Notable Edibles

Harvesting for Hope

By | September 15, 2015
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bright sunflower from Ohio State University’s Garden of Hope for cancer survivors
Photo Courtesy Of Colleen Spees

The Ohio State University’s Garden of Hope for cancer survivors

Eat five to seven servings of fruits and vegetables daily, incorporate a colorful variety of produce into your diet, and be consistent. These are three principles that Dr. Steven K. Clinton of the James Cancer Hospital and Dr. Colleen K. Spees of the School of Health and Rehabilitation Sciences have been instilling in the people who visit the JamesCare for Life Garden of Hope, or Survivor’s Garden, since its inception four years ago.

Located in the midst of The Ohio State University’s (OSU) Waterman Farms, the Garden acts as both a service to those who have been touched by cancer, as well as a research project. Studies are designed to promote dietary and lifestyle patterns that can be adopted to diminish the risk of redeveloping cancer and ultimately aide survivors in their quest to acquire a more healthful way of living.

“A plant-based diet with a diverse array of fruits, vegetables, and whole grains over time is how you can reduce your risk of many cancers,” Steven advises. “Next to tobacco, the most important risk factors for cancer are food, nutrition, and lifestyle.”

The Garden of Hope enables those who have been afflicted by cancer to harvest fresh, phytochemical-packed produce such as beets, berries, eggplant, and sweet potatoes several times a week. Coined as an “urban oasis,” this bountiful garden not only provides current and past patients with a plethora of cancer-fighting crops and herbs, but it also serves as a place of solace and support.

“Survivors feel like it’s their own,” Colleen explains. “In their world of cancer chaos, it’s the one place they can come to feel a sense of peace and tranquility. They can say, ‘This is my space and these people understand my journey, they know where I am at right now.’” Steven describes the time surrounding cancer diagnosis as a vulnerable state for those affected, one where self-control and independence are sacrificed for succumbing to rigors of tightly scheduled medications, surgery, and radiation.

“You want to do things to help yourself, but yet so much is being done to you,” says Steven. When rigorous cancer treatments end, one adapts to an entirely new mindset—how can I live a better life for the years I have remaining? The JamesCare for Life program, a sponsor of the Garden of Hope, facilitates this process through educational opportunities both in the classroom and out in the Garden.

Anna Deri, a 65-year-old survivor of breast cancer, learned a wealth of information at the biweekly lectures when she was a participant in Colleen’s Healthy Harvest Study this past season. Expert food educators voluntarily came in to talk about the nutritional benefits of the produce offered in the Garden, provided cooking demonstrations and taught food safety practices and preserving methods like canning and freezing.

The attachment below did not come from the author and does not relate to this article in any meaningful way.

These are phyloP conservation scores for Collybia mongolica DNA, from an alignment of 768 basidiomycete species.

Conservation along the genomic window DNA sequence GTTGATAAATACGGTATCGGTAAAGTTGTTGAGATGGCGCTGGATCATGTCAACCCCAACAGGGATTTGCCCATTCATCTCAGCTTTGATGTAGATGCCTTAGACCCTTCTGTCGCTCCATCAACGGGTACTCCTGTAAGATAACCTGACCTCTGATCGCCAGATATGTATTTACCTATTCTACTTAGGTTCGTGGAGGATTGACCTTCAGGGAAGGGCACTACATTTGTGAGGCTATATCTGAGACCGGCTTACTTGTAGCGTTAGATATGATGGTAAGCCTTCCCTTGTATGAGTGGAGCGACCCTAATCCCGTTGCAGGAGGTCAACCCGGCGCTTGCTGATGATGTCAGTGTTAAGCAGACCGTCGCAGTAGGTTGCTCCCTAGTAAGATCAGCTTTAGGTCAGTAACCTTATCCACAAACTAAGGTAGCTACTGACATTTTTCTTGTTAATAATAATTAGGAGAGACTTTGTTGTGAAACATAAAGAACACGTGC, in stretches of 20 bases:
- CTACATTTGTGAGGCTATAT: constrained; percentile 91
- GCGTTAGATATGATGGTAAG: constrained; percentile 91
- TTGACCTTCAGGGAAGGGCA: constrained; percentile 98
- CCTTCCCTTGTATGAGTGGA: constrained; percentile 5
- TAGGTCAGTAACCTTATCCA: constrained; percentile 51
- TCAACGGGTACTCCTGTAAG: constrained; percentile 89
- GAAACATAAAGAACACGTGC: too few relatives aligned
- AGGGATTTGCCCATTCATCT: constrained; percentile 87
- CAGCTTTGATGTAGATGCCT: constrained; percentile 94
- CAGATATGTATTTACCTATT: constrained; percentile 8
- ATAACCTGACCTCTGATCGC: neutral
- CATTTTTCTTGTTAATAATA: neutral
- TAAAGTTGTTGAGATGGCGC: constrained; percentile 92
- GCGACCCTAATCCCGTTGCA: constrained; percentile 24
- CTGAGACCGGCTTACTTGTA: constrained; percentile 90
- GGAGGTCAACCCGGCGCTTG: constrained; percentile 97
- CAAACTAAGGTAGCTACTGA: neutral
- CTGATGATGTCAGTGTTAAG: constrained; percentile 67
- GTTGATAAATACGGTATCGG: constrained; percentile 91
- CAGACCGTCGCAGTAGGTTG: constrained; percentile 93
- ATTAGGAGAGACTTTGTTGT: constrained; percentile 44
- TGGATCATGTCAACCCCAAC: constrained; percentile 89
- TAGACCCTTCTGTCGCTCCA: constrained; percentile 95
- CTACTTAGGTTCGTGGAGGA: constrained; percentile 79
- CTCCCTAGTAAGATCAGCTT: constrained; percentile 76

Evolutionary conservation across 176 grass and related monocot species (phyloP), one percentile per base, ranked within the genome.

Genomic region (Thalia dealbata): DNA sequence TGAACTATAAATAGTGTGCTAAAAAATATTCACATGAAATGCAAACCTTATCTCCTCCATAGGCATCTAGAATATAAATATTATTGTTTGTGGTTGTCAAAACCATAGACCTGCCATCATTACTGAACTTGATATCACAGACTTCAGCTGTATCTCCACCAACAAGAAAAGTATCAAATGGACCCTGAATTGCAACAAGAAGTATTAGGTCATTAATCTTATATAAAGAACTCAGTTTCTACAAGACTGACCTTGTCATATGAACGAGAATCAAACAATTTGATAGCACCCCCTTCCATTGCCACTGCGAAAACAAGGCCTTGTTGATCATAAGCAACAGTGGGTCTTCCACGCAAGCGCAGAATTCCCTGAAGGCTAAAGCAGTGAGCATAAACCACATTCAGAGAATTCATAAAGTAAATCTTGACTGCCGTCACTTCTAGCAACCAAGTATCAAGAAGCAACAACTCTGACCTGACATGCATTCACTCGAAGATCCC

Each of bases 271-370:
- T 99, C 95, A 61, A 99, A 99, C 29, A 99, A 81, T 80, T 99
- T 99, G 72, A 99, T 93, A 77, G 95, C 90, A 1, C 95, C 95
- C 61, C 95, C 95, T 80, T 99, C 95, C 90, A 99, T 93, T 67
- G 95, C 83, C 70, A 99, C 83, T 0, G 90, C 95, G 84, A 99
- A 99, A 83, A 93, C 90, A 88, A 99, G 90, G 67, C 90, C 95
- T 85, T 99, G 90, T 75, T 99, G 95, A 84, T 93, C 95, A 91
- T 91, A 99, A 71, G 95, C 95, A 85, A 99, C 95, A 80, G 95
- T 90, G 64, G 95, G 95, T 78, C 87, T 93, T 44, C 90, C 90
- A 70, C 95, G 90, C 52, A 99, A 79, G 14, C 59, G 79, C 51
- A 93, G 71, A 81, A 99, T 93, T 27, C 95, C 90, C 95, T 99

At the completion of the study, Anna saw positive changes across the board. Most notably, she dropped nearly 13 pounds and improved in several biochemical measures of nutritional status.

“I walked away with everything,” Anna says. “I was really hung up on organic,” but she learned that the locality aspect of food is of greater importance than if it is organic. “The Garden enables survivors to come in touch with where their food comes from,” says Steven.

At the present time, the research team has not chosen to certify the area as “organic” for many reasons. According to Farm Manager Glenn Mills, “the organic fertilizers use composted animal manure for their nutrient source, which could lead to E. coli or Salmonella exposure,” especially because so many of the survivors are immunocompromised post treatment. In addition, no pesticides are used in the Garden.

When asked how the Garden was established, Steven proudly says, “This originates with Abraham Lincoln.” He expands on this thought by explaining how Lincoln signed the Land-Grant College Act of 1862, which proclaimed that new states west of the East Coast needed to have universities that serve the people of the state. OSU is a land-grant university that was supported by that initial vision. So with the collaboration of cancer researchers and other faculty at OSU, the Garden of Hope was born to help fulfill this desire to grow food products with a high concentration of phytochemicals to help fend off the reoccurrence of cancer.

As for future plans, both Steven and Colleen would like to expand the program, recruit more volunteers, and continue to seek grants and funds that will enable the Garden to thrive. “There is a cycle of life you can witness over a season. There is renewal and comfort that comes from seeing yourself as part of that process,” says Steven.

The Garden of Hope indeed restores a sense of self-sufficiency and hope.

If you want to get involved by volunteering in the Garden of Hope call 614-293-6428, or visit for more information.

Article from Edible Columbus at
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